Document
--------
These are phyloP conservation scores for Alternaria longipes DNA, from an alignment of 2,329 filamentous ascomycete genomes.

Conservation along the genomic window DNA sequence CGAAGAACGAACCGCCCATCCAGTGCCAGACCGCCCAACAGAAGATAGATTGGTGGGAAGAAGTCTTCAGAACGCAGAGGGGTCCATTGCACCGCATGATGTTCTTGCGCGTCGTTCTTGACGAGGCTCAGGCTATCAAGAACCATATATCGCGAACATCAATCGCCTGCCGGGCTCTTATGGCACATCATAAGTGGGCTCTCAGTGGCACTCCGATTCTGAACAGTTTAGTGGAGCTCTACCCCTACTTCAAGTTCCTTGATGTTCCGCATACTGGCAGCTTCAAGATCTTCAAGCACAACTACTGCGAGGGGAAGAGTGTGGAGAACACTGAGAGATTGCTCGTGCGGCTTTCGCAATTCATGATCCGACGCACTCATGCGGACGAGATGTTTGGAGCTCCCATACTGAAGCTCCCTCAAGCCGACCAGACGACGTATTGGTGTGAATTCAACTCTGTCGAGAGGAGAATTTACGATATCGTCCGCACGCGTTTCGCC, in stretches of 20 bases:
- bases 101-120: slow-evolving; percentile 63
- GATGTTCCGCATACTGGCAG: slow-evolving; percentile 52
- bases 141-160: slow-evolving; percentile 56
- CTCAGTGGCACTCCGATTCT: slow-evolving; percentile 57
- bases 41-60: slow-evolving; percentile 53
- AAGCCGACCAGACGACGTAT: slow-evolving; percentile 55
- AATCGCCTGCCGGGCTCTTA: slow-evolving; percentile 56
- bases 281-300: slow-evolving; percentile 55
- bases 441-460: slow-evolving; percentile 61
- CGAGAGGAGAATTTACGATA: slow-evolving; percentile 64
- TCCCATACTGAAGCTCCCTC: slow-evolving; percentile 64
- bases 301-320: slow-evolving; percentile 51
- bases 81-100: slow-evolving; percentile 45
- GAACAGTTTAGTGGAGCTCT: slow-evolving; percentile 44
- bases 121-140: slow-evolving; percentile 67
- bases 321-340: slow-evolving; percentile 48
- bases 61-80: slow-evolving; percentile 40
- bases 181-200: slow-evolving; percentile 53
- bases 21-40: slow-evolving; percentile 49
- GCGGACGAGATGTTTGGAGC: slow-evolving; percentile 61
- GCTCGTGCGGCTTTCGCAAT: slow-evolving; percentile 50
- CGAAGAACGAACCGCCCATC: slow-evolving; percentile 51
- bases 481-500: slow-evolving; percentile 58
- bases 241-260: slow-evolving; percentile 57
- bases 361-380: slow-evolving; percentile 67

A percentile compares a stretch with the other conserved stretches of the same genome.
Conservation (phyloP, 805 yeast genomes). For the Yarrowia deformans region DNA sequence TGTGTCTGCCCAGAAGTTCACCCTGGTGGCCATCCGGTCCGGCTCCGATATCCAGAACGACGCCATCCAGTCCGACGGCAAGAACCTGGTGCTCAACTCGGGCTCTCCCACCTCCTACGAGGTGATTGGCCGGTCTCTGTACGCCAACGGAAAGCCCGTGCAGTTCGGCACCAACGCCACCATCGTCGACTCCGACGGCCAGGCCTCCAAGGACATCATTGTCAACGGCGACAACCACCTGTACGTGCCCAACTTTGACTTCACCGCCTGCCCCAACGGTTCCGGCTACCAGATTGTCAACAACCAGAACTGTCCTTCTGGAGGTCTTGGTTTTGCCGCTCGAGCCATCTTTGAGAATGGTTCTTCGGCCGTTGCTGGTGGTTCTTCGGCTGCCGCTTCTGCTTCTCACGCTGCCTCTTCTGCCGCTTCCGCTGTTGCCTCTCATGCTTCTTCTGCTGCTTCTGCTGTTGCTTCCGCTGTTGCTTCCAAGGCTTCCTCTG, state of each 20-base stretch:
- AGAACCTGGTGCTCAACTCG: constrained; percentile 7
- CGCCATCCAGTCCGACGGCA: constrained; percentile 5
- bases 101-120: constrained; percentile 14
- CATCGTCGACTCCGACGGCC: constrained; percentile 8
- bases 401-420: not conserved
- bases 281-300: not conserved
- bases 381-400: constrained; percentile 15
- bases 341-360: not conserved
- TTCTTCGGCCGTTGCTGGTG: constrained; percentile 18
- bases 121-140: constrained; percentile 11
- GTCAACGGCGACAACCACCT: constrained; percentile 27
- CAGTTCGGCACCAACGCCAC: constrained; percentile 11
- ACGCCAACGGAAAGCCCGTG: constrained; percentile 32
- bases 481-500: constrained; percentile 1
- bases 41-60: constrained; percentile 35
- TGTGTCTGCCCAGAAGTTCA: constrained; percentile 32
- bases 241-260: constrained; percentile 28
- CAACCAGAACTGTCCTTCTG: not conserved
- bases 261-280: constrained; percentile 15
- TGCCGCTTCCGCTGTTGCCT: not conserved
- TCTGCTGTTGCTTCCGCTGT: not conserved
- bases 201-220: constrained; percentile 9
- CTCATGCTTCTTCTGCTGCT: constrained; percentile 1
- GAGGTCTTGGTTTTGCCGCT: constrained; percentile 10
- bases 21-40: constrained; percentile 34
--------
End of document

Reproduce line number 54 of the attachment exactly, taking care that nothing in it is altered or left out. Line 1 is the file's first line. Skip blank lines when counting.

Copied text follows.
- bases 21-40: constrained; percentile 34